Symbolic Nonsense

As mentioned in the previous post, the BBC article contains video of Dr. Anderson explaining how his work allows us to evaluate the expression 00. I’ll save you the trouble of having to watch it. Here it is:

We define the number N=0/0. The number N stands for nullity, and is the new number Dr. Anderson claims to have discovered/invented. He uses a Greek letter phi to represent it, but an N will be simpler for our purposes.

He now argues:

00   =   0(1-1)   =   01 x 0 -1   =   (0/1)1 x (0/1)-1.

Anything to the first power is equal to the thing right back again, and anything to the minus one power is merely the reciprocal of the thing. Consequently, we get:

(0/1)1 x (0/1)-1   =   (0/1) x (1/0)   =   0/0   =   N.

In standard crank fashion, Dr. Anderson sums up his accomplishment immodestly as follows, “So you’ve just solved a problem that hasn’t been solved for 1200 years. It’s that easy.”

Mathematicians have an expression for this sort of thing: “Symbolic nonsense.” You can invent whatever symbols you like and manipulate them according to whatever rules you like, but don’t mistake that for actually saying something about reality.

Actually, though, this little exercise gives me a chance to present one of my favorite examples of symbolic nonsense. I’ll write sqrt(x) to denote the square root of x.

Ponder the following:

(sqrt(-1))2   =   -1.

Seems simple enough. But we also have this:

(sqrt(-1))2   =   sqrt(-1) x sqrt(-1)   =   sqrt(-1 x -1)   =   sqrt(1)   =   1.

So which is it? Looks like the complex analysis textbooks might have to be rewritten.

I’ll leave it to some clever commenter to explain precisely what went wrong.

Incidentally, does anyone out there know how to make HTML produce a proper square root sign? I found one website that said sqrt and /sqrt would do it, but that doesn’t seem to be working.


  1. #1 Chad
    December 7, 2006

    -1 = i
    Is this what you keep getting? The top part doesn’t go over the -1? I found the code to do it at
    Just view the source.

  2. #2 Jason Rosenhouse
    December 7, 2006


    Your code doesn’t seem to have worked much better.

  3. #3 Tyler DiPietro
    December 8, 2006

    Doesn’t the square root function in the third term violate your definition? I’d think that since you’re going with i^2 (as in the first two terms) which is -1, and i itself does not equal -1, then i*i is not equal to -1*-1, since the latter is equal to 1 while the former is equal to -1. Then it would seem that the square root of the parenthetical operation (1) in the third term would not be the square root of -1, and therefore aren’t calculating the same values. Where did I go wrong?

  4. #4 Chad
    December 8, 2006

    Yeah, better off embedding graphics.

  5. #5 Luis
    December 8, 2006

    I’m glad my secret is still safe. I was afraid this guy was onto something but he made the silly mistake of DIVIDING by zero.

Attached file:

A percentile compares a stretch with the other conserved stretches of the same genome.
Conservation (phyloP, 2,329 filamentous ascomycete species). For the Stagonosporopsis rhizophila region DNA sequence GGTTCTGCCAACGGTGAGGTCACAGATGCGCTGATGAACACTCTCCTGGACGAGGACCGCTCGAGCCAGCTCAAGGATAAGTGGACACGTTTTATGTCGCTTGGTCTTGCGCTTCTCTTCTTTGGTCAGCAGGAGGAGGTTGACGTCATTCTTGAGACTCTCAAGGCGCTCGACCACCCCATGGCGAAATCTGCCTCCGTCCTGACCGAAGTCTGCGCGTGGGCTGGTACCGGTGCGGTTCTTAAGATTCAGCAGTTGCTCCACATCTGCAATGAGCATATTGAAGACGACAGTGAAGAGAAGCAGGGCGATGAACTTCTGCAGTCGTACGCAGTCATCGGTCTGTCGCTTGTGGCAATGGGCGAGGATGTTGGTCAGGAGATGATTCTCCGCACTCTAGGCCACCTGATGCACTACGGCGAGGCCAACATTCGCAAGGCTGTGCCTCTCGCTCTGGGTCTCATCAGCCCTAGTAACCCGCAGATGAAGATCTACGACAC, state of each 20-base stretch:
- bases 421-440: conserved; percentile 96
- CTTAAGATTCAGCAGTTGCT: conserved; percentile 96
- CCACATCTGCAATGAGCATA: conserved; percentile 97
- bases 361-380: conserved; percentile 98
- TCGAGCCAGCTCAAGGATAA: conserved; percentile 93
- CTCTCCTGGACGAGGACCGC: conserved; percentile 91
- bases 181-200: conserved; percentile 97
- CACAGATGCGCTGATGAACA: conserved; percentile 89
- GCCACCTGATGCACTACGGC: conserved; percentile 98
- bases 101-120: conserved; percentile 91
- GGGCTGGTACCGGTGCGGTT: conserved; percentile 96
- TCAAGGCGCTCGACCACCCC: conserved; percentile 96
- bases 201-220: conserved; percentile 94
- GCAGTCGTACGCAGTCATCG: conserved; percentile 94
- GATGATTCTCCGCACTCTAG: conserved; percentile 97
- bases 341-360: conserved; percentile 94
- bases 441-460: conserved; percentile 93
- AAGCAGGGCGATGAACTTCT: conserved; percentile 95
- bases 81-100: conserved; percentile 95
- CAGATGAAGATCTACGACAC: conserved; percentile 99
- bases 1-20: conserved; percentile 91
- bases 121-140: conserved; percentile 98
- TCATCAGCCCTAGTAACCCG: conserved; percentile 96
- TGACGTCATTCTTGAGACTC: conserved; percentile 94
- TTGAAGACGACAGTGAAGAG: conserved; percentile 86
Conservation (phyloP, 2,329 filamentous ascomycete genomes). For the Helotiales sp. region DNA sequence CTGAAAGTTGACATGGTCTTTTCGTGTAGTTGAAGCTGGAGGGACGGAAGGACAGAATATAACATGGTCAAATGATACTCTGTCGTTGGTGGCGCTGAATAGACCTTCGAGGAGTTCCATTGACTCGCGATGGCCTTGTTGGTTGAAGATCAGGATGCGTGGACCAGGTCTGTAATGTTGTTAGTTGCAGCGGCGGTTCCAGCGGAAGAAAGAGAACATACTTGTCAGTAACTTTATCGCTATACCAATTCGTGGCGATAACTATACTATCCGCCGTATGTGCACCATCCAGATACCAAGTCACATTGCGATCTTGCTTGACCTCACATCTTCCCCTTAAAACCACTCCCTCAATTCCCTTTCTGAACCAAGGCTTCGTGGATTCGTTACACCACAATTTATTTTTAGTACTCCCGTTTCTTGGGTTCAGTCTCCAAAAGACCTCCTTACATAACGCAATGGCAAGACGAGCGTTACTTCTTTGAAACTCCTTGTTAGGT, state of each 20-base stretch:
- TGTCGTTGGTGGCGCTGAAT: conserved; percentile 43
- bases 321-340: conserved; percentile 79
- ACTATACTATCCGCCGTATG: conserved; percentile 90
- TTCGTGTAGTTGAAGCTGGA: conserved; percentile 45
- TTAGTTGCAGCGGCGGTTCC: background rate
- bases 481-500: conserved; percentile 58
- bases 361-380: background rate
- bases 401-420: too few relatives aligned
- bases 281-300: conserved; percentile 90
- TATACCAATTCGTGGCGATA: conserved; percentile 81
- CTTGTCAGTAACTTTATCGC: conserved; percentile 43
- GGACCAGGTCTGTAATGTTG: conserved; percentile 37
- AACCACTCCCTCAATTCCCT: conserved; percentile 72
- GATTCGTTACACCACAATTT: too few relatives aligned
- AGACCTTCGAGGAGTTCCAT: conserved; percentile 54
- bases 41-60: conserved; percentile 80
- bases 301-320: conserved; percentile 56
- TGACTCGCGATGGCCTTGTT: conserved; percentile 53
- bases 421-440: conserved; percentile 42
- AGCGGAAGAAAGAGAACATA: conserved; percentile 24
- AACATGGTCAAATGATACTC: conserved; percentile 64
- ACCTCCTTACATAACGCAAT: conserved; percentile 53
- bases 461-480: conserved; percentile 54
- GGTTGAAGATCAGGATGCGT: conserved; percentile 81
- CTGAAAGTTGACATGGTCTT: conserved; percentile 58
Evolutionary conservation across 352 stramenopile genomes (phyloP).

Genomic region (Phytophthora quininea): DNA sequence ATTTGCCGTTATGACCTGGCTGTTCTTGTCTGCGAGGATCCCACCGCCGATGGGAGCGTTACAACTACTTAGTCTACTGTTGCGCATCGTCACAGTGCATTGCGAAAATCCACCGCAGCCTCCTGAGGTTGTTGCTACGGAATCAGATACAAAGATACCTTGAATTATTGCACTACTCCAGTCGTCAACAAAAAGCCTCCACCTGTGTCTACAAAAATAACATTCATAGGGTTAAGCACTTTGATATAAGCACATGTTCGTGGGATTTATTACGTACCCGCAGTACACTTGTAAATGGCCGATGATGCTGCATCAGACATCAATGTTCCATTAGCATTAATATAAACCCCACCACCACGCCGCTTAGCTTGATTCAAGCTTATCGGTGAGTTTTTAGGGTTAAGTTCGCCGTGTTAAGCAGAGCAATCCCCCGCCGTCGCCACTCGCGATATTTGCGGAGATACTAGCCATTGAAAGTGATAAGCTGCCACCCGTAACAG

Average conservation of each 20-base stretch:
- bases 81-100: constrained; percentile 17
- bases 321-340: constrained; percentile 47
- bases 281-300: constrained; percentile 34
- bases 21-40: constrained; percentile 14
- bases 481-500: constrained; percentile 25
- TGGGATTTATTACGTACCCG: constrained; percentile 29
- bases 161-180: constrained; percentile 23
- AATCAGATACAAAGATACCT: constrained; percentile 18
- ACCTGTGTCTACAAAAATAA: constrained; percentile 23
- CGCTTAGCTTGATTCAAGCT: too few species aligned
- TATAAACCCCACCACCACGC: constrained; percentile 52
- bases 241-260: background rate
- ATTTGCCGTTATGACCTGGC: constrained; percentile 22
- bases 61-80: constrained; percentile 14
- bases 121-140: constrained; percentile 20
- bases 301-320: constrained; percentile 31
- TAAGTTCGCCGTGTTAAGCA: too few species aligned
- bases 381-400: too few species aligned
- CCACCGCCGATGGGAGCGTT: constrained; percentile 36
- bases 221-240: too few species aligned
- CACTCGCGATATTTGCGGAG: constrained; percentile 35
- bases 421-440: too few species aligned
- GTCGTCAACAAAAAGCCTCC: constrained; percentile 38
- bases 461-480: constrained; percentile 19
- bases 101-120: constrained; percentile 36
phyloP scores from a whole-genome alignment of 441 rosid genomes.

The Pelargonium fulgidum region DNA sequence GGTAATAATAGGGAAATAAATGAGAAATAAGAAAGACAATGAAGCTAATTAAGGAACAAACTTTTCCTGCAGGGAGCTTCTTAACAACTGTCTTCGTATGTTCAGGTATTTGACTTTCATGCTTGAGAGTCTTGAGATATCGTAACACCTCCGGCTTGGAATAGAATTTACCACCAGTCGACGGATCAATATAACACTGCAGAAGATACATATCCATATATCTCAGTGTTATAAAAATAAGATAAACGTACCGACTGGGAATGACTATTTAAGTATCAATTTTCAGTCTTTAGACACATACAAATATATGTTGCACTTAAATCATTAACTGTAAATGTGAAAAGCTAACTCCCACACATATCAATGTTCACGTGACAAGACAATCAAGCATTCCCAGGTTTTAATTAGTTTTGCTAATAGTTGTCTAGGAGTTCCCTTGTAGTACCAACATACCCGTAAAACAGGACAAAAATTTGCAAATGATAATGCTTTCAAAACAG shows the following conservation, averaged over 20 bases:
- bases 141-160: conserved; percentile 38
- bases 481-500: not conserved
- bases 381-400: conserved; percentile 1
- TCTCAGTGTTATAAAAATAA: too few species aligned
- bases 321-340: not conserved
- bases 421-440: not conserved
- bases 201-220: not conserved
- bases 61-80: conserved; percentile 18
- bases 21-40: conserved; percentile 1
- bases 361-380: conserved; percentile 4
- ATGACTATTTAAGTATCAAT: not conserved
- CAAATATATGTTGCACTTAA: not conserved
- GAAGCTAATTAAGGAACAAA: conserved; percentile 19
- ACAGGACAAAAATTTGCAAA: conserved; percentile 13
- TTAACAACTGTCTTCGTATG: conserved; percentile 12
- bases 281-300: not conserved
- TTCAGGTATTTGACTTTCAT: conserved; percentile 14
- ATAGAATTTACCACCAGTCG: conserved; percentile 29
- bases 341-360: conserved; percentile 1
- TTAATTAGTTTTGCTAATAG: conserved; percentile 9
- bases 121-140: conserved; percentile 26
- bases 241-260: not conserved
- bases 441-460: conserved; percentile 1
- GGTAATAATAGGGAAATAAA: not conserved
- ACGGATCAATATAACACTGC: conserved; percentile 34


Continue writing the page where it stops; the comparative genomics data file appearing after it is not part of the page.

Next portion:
Once my math teach gave me a problem that I could not solve so I MULTIPLIED both sides of the equation by zero and that did it. Teach was not impressed. More likely, he wanted to claim the insight for his own glory. But he didn’t! I still am the Holder of the Power.

    Oh, damn, is this going everywhere? Please don’t tell anyone my secret!

  6. #6 crf
    December 8, 2006

    But that just prints a radical sign, so you must enclose the argument in brackets. That’s not much better than what you have now, except more people might recognize the radical sign.

    Complex numbers not zero or positive have two square complex roots. So -1 has two roots (i & -i). So this is not true:
    sqrt(-1) x sqrt(-1) = sqrt(-1 x -1)

  7. #7 Davis
    December 8, 2006

    00 = 0(1-1) = 01 x 0-1 = (0/1)1 x (0/1)-1.

    Here is an excellent argument in favor of leaving 00 as an undefined quantity, and dealing with it on an ad hoc basis instead.

    Complex numbers not zero or positive have two square complex roots. So -1 has two roots (i & -i). So this is not true:
    sqrt(-1) x sqrt(-1) = sqrt(-1 x -1)

    More precisely, it’s a notational issue. In order to make the square root function well-defined, we decide that the square root symbol always means the positive square root, so sqrt(4) is 2, and not -2. This has the added benefit that sqrt(a) x sqrt(b) = sqrt(ab), since you have positive x positive = positive. The positive value is the only choice that makes this rule valid, as the negative choice would give negative x negative = positive (i.e., then you would have sqrt(a) x sqrt(b) = -sqrt(ab)).

    sqrt(-1) is problematic — as with reals, there are two possible choices, i and -i. Unlike reals, we can’t decide sqrt(-1) is greater than 0, since complex numbers can’t be compared in this manner (which in particular implies there’s no notion of positive or negative complex numbers). We then bump up against a sign ambiguity problem — should sqrt(a) x sqrt(b) = sqrt(ab) or -sqrt(ab)? Jason’s example highlights this.

  8. #8 Na'Irb
    December 8, 2006

    sqrt(-1) x sqrt(-1) = (-1)^1/2 x (-1)^1/2 = (-1)^1/2+1/2 = (-1)^1 = -1

    You broke the law.

  9. #9 Jonathan Lubin
    December 8, 2006

    HTML is not TeX, nor ever will be. If you want a square-root symbol with its overbar going over a whole expression, that probably is beyond HTML as it now stands.

  10. #10 Jason Rosenhouse
    December 8, 2006


    All too true, alas.

  11. #11 mike
    December 8, 2006

    I think Euler once made the same argument you are making, Jason. The simple fact is that the imaginary unit is not manipulated ordinarily like a standard square root. You cannot merely subsume two negative numbers under a radical sign.

  12. #12 Charlie B.
    December 8, 2006

    May I suggest taking a look at MathML?

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